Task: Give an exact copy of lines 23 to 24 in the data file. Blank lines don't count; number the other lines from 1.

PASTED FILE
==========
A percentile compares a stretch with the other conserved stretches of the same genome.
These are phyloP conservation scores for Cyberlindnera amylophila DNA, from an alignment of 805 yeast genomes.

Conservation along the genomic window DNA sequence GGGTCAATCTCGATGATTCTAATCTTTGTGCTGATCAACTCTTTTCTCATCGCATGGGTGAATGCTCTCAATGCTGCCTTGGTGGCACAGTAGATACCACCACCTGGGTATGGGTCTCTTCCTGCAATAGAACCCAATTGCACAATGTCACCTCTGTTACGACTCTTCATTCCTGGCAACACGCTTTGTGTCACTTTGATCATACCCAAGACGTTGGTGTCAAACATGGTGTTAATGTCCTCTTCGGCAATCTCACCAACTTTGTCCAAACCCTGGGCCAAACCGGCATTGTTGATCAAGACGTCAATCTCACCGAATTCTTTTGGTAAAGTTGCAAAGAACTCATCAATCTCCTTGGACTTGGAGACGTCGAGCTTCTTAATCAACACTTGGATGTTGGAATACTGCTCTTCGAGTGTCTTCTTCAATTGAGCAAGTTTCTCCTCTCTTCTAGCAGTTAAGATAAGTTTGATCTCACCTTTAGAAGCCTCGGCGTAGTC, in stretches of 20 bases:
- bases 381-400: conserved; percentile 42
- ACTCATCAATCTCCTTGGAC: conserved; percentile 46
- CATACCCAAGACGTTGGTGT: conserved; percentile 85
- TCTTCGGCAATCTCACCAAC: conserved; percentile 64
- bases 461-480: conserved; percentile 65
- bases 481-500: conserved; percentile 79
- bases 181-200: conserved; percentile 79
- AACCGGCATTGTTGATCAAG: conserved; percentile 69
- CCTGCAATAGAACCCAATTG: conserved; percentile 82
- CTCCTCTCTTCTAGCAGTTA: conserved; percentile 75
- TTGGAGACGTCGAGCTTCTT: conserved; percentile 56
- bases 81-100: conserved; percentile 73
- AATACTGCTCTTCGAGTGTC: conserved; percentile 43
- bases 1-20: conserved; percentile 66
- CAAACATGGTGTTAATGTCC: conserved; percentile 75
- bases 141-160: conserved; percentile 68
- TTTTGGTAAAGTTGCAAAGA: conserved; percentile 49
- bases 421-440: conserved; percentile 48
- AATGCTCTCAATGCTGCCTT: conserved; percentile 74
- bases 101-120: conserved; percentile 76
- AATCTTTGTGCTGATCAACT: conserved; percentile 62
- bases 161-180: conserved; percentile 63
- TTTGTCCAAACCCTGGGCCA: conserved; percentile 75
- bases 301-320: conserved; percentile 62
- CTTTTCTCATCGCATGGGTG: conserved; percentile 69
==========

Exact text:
- bases 101-120: conserved; percentile 76
- AATCTTTGTGCTGATCAACT: conserved; percentile 62